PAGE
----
The results of education on girls are remarkable. Education preserves human values. It forms the base for learning and analytical thinking. Education also provides skills for girls to become more self-reliant and provides them with more scope. Reckoning into the future, schooling also provides them with the understanding to manage health issues. A girl grasping her own body can make the difference between an undesirable pregnancy and an illegal abortion. Having the wisdom beforehand is important for saving and protecting lives. Two main inequalities are pointed out by Amartya Sen: educational inequality and health inequality.
A study states that three out five girls receives primary education versus three out four boys. There should not be dissimilarities in the figures of such a basic, universal human right. The law of the land makes it evident that both boys and girls have an Equal opportunity to take part in school from the age of six through fourteen, and that primary education is a fundamental right under Article 21 of the Constitution of India. If the constitution does not make it understandable enough, there is also an article in The Universal Declaration of Human Rights defining that education is a universal human right (Universal Declaration of Human Rights, Art 26). Girls are not receiving equivalent access to primary education in rural India and therefore are not attaining equality.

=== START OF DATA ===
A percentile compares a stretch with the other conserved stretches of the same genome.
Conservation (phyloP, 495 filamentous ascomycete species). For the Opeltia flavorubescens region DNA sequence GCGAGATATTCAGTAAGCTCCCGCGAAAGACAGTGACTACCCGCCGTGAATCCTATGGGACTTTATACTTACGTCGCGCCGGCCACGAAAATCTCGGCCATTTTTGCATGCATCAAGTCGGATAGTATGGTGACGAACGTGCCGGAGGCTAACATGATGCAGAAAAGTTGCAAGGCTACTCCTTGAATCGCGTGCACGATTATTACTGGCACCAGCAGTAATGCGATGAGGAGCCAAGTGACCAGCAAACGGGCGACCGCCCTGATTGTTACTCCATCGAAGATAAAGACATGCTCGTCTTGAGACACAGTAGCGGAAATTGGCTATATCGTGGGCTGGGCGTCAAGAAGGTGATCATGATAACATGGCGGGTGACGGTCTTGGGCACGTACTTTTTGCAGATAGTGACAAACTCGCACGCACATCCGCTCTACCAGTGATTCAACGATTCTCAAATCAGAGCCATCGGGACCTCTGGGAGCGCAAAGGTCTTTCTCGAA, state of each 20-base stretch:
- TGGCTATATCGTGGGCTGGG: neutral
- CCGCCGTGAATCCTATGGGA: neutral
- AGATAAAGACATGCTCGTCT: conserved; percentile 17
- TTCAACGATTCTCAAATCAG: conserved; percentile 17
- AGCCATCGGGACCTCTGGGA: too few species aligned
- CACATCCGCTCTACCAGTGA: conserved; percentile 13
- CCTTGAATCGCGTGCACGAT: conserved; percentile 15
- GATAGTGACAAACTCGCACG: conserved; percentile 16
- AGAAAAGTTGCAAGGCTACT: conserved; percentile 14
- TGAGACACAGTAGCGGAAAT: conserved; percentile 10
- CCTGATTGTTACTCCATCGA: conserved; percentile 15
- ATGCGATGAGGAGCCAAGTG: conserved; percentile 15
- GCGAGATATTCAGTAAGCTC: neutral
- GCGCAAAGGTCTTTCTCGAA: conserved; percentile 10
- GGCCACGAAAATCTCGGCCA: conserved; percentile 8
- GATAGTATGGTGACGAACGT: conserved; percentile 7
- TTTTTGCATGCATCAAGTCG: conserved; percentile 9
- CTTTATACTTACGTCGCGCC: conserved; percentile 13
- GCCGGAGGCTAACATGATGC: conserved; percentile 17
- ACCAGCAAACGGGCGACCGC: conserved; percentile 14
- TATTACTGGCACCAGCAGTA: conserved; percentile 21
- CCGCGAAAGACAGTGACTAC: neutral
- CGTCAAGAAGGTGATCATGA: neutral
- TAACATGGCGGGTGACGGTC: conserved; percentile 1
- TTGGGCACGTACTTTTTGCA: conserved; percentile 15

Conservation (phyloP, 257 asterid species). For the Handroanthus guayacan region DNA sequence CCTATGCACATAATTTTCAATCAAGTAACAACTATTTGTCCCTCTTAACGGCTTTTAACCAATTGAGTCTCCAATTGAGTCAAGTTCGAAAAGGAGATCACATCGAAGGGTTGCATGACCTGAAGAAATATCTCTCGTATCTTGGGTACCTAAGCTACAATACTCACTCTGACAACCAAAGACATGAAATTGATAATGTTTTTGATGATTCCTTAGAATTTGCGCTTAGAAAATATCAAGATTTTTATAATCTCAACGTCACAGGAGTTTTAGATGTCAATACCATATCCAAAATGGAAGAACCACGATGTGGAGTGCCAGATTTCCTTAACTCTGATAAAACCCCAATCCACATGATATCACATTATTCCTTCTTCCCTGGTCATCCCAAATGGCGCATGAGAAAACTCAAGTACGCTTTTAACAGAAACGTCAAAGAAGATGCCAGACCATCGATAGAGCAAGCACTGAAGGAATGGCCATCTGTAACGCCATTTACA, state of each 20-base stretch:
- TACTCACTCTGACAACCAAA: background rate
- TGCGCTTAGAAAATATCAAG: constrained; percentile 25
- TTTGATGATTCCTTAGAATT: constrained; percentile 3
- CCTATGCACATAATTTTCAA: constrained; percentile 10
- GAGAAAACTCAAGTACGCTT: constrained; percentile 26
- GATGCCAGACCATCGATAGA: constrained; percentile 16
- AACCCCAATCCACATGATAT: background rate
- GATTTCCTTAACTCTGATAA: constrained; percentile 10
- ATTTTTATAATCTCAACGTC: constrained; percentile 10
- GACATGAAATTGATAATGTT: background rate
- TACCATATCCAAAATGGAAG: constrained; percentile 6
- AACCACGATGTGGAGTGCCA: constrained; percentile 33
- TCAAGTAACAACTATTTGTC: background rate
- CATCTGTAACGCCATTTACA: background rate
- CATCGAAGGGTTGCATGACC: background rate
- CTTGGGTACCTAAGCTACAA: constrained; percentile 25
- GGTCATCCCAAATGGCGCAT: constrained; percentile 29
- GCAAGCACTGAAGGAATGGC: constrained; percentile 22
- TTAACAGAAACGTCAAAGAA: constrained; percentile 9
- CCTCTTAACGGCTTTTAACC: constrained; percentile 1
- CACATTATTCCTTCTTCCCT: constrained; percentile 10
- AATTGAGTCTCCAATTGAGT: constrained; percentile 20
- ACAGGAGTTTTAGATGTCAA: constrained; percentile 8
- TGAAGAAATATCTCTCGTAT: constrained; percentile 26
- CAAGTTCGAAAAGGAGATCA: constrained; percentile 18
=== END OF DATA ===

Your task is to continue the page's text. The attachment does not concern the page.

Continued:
The female child in India is often deprived from her right of an education. The number of girls discontinuing school far more than the boys because girls are expected to help at home, either with household work like washing and cooking or with taking care of younger siblings. Since girls spend more time performing domestic duties and this increases the gap between female and male equality in rural parts of India, it perpetuates the myth that education is of no help to the girl and her primary job will be to look after the household work, get married early, have children and then raise them.
If this is the job she has to do, then education is of no importance to her and it is not imparted. Also, even with education and economic independence, women might not get the similar rights and freedoms which a man may have. It is through education in the initial days of a child that we can bring about behavioural changes and open doors to opportunities that will improve their confidence, personality, and career.
The laws governing education in India are remarkably homogenous to the laws of western nations. These laws are reachable to the citizens of India, but many of the citizens are unconfident of how to properly live them out and where to go with grievances. Complaints usually fall on deaf ears and the citizen is told that there is equal access but that they are not fully utilising it.